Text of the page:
Get Used to Those Boomers and Xers

Freddie Mac Multifamily has published research results showing that older adults are showing less interest in buying a home. From an article in NAA’s Units:

Specifically, the spring profile finds a total of 67 percent of renters view renting as more affordable than owning a home, including 73 percent of Baby Boomers (aged 53-71). Similarly, 67 percent of renters who will continue renting say they will do so for financial reasons—up from 59 percent just two years ago.

The survey finds half (50 percent) of Baby Boomers currently renting do not anticipate buying a home in the future, up eight points from the previous profile taken six months ago. Of that half, 35 percent have no interest in owning, and 15 percent say they will never be able to afford it.

Similarly, 31 percent of Gen Xers (aged 38-52) expressed that sentiment, up from 28 percent from the previous Profile. Of those respondents, 19 percent lack interest and 12 percent say they will never be able to afford it.

“Perceptions of affordability and cost continue to play an outsized role in the choices of America’s renters, as they overwhelmingly see renting as more affordable and the right choice for them – right now,” said David Brickman, Executive Vice President and Head of Freddie Mac Multifamily.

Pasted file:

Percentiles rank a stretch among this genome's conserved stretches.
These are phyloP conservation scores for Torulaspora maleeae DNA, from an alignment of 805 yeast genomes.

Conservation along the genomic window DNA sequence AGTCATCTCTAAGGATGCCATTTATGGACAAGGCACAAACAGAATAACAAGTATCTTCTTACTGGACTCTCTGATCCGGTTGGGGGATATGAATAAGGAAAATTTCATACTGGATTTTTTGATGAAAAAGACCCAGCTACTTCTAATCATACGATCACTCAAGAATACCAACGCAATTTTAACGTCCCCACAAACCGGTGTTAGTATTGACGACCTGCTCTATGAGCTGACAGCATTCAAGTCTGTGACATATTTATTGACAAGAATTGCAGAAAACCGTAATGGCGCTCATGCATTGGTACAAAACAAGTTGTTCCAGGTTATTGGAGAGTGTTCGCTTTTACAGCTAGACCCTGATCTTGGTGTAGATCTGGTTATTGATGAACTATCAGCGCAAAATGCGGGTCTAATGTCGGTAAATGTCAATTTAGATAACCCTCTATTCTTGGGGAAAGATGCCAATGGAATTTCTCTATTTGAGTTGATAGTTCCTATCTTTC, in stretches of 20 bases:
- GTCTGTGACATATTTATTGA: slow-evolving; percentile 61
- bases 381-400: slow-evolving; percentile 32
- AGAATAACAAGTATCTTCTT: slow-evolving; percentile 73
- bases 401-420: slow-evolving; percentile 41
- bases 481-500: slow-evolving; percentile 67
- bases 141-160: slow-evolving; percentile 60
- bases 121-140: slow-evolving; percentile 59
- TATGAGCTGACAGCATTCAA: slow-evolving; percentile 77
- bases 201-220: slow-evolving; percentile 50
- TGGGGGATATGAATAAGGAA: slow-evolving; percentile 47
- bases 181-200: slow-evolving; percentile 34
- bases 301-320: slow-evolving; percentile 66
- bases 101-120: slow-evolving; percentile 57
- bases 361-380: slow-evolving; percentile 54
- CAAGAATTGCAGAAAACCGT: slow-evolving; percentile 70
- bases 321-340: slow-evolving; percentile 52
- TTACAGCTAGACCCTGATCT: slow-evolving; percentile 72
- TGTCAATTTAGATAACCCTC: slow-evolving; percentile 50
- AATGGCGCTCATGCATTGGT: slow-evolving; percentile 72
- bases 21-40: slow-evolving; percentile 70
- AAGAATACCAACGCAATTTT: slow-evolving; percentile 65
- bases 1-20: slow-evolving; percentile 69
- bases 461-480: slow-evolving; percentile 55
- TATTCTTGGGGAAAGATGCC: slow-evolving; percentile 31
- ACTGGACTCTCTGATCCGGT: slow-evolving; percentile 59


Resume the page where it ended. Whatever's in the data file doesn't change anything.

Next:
“Remarkably, half of Baby Boomers who rent do not anticipate owning a home in the future, with a growing number of Generation Xers following suit. Indeed, we are witnessing an historic shift in preference among older Americans, as they increasingly are choosing the size, convenience and affordability that renting offers over ownership.”

This trend could have an interesting effect on the amenities that apartment communities provide in the future…Crossfit might be replaced by pickleball!

The Boomer Effect

There have been several large demographic trends that have positively affected the apartment industry over the last few years – a tight home lending market, more folks avoiding the anchor effect of mortgages so they can pursue job opportunities in other cities if necessary, the reluctance of young folks to commit to long term debt – but the wave of baby boomers who are downsizing might be one of the most significant trends in coming years. From an article at Property Management Insider:

In a report issued by the Federal Reserve Bank of Kansas City by economist Jordan Rappaport, “the longer term outlook is especially positive for multifamily construction, reflecting the aging of the baby boomers and an associated shift in demand from single-family to multifamily housing.”

He says that movement from single-family to multifamily housing could create a geographic shift from suburban living to city living, and that suburbs may need to consider rezoning alternatives to encourage multifamily reconstruction.

In a study last year, NMHC projected an increase in the number of older apartment renters. While most renters won’t fall into the Boomer category, those 65 and older will account for almost 60 percent of the increase in apartment renters by 2023. In the past 10 years, just more than half the increase came in the 45-54 and 55-64 age groups, the report says.

The younger demographic will continue to fuel demand for apartments, but don’t forget the Baby Boomers.

You really should read the whole article and see what else this trend might mean, particularly as it concerns amenities and apartment unit configurations.